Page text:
Review Highlights Questions That Remain for Fecal Transplant in Parkinson’s

Review Highlights Questions That Remain for Fecal Transplant in Parkinson’s

There currently is not enough data to support the use of fecal transplants as a treatment in Parkinson’s disease, a new review suggests.

Published in the Journal of Parkinson’s Disease, the review is titled “Faecal Transplantation, Pro- and Prebiotics in Parkinson’s Disease; Hope or Hype?

The gut microbiome — the bacteria that live in the gut — have a documented impact on human health. Recent research has suggested that the gut microbiome in people with Parkinson’s disease (PD) is dysregulated and does not work properly. However, the exact changes that happen in PD are still unclear, with many studies finding conflicting results, and none able to demonstrate a cause-and-effect relationship between Parkinson’s and bacteria, one way or the other.

Fecal microbiome transplantation (FMT) is a category of procedures that aim to transplant fecal material — and, by extension, gut bacteria — from healthy individuals into sick people. The treatment is designed to put “good” bacteria back into the digestive tract, helping to replenish the bacterial balance.

In the new review, the researchers assessed the current state of evidence for the use of FMT, also called bacteriotherapy, and other gut-bacteria-targeted treatment strategies in Parkinson’s.

“FMT is an interesting option for restoring the changes in the microbiome of PD patients. It is an attractive technique because the administration is relatively simple and in general it has only a mild pattern of adverse effects,” Teus van Laar, MD, PhD, a professor at the University of Groningen, director of the Parkinson Expertise Center Groningen, and co-author of the review, said in a press release.

“However, no rigorous clinical trials have been performed yet, which leaves multiple questions open about the presumed optimal content of FMT, the route of administration, the volume of FMT and the long-term effects,” van Laar said.

There is virtually no available data on FMT in Parkinson’s, the researchers noted.

“References [in published scientific literature] to the potential use of FMT in PD are restricted to a recent Chinese case study on a PD patient with severe constipation,” they said. While this patient experienced improvement in both constipation and PD symptoms, it is virtually impossible to draw any conclusions from a sample size of one.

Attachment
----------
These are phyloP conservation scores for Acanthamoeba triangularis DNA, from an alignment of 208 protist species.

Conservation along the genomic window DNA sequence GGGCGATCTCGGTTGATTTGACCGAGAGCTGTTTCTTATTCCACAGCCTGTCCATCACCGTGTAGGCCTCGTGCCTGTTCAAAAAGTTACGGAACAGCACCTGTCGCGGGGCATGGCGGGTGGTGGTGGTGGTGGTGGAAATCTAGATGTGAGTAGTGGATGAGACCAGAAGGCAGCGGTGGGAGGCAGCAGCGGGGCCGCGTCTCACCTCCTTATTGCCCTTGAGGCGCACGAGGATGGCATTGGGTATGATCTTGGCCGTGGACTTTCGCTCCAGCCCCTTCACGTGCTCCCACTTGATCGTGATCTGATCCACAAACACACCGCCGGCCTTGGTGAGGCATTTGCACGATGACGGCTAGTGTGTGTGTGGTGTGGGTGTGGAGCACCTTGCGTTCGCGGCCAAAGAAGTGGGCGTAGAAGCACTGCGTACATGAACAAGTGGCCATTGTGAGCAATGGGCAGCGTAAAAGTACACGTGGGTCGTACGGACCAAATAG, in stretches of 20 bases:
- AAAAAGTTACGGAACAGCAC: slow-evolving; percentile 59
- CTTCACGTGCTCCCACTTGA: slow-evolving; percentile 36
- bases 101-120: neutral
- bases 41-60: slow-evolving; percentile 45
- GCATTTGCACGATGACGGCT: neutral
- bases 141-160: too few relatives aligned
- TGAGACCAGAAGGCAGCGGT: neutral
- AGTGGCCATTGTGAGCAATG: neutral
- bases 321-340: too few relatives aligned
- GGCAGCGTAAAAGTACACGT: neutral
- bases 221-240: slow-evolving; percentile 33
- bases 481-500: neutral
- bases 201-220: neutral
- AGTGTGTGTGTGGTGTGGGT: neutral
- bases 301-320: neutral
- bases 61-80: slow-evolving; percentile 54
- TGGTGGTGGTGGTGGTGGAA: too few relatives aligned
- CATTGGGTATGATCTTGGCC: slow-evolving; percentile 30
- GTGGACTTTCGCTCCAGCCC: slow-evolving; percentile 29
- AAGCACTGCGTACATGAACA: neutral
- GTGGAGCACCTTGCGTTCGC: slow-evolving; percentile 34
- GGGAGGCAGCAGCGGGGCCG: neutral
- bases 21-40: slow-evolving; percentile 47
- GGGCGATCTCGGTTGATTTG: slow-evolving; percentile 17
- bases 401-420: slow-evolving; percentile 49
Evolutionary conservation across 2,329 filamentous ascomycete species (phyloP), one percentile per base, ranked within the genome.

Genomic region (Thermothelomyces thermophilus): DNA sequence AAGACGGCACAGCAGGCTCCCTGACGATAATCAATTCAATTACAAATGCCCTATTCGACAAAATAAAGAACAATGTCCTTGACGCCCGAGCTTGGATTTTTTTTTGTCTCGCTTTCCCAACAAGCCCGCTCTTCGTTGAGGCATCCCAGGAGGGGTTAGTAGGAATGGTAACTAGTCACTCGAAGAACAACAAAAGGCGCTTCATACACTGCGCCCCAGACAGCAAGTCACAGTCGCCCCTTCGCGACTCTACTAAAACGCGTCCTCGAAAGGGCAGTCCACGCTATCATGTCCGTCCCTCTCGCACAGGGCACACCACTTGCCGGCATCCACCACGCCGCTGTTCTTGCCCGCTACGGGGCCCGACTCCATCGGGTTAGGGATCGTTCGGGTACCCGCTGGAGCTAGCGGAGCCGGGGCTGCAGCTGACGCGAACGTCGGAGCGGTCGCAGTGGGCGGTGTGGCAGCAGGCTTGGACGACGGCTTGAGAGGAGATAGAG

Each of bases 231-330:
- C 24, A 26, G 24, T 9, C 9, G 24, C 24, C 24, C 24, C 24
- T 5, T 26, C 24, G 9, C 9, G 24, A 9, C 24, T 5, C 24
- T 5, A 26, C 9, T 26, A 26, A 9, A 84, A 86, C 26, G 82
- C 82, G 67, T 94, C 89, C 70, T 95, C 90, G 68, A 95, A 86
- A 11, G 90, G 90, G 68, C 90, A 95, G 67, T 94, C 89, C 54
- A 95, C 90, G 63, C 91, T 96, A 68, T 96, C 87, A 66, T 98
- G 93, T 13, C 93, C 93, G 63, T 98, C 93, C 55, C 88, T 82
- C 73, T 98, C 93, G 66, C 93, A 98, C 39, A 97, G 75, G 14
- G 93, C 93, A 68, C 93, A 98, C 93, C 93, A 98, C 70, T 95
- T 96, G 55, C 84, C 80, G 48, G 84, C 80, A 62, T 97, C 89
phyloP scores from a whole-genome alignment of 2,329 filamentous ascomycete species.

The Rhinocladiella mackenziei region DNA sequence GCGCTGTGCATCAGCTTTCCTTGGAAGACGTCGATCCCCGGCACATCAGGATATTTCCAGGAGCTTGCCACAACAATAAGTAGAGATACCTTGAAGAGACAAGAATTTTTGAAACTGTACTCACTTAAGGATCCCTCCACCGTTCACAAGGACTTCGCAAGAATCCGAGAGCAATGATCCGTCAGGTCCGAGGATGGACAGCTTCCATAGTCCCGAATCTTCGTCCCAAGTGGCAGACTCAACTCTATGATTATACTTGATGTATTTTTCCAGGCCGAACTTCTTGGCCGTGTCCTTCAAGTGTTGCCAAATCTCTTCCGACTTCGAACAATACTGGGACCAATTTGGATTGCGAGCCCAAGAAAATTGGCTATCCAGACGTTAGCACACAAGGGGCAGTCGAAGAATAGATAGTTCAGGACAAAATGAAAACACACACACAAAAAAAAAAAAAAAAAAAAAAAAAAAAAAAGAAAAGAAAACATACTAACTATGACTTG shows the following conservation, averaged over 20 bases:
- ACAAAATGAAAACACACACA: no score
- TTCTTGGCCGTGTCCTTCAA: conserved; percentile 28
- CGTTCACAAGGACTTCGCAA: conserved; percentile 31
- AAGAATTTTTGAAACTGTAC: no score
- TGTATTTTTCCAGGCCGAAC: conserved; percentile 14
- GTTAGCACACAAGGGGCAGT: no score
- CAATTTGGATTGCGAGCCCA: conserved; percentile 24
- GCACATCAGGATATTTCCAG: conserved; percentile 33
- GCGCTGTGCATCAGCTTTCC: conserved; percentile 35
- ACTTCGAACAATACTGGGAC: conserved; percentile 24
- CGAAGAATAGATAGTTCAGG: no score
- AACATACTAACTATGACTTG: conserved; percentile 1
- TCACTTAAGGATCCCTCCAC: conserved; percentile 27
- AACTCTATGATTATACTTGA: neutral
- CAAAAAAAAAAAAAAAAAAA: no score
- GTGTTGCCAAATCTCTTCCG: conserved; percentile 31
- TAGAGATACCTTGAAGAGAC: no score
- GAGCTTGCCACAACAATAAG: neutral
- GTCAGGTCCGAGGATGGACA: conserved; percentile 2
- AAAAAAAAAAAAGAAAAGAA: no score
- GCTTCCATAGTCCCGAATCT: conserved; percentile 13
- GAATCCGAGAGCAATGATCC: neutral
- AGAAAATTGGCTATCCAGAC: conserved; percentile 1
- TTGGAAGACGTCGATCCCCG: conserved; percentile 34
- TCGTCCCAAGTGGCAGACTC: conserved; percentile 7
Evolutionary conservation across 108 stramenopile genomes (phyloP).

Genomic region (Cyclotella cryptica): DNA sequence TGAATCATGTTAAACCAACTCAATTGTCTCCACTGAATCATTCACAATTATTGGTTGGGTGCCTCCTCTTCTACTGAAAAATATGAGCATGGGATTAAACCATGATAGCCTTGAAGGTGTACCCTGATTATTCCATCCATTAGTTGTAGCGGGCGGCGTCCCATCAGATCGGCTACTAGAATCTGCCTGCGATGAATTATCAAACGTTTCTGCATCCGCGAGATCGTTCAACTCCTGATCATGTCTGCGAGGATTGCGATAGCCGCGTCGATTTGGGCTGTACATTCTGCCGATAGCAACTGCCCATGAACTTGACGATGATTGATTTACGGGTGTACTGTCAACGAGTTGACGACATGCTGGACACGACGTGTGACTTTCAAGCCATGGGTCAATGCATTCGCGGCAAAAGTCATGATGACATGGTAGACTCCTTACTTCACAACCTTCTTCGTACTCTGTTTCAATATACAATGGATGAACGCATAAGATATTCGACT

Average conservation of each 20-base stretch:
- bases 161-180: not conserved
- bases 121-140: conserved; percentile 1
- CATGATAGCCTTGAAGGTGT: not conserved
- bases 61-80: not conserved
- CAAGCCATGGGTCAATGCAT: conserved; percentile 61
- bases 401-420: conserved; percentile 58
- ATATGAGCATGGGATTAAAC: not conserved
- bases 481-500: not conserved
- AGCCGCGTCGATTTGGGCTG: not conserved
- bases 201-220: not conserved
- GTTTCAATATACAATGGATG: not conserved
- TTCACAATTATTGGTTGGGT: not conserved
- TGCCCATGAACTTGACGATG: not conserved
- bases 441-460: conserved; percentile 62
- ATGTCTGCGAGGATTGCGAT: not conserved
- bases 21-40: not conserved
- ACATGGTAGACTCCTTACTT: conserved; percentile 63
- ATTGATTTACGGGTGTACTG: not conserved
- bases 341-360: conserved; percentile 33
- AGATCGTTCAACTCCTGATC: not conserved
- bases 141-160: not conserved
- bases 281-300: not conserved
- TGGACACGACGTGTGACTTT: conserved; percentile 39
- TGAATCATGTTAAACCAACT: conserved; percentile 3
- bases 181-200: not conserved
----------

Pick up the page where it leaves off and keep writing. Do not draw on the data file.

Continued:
The researchers further noted that basic questions about using fecal transplant in PD still need to be addressed. For instance, FMT requires a “healthy’ donor” — but exactly what that means could be debated. This is especially true given that fact that the actual changes in gut microbiome that happen in PD aren’t fully understood.

Additionally, practical issues, like the best route — enema, nasogastric tube, etc. — or frequency of administration, will need to be worked out before FMT can be confidently recommended in PD.

The first clinical trial of FMT in 40 people with Parkinson’s (NCT03808389) is currently ongoing and is scheduled to be completed at the end of 2019. That trial, currently enrolling in Belgium, aims to recruit 40 Parkinson’s patients who will receive FMT from healthy donors while a control group receives autologous (self) FMT.

The results from this trial may help answer some of the questions researchers have about fecal transplant — in particular, whether it is beneficial at all for a significant portion of people with PD. However, many questions will remain unanswered following this study. For instance, the researchers noted that the inclusion criteria for Parkinson’s patients “do not in- or exclude constipation, which may complicate the interpretation of results.”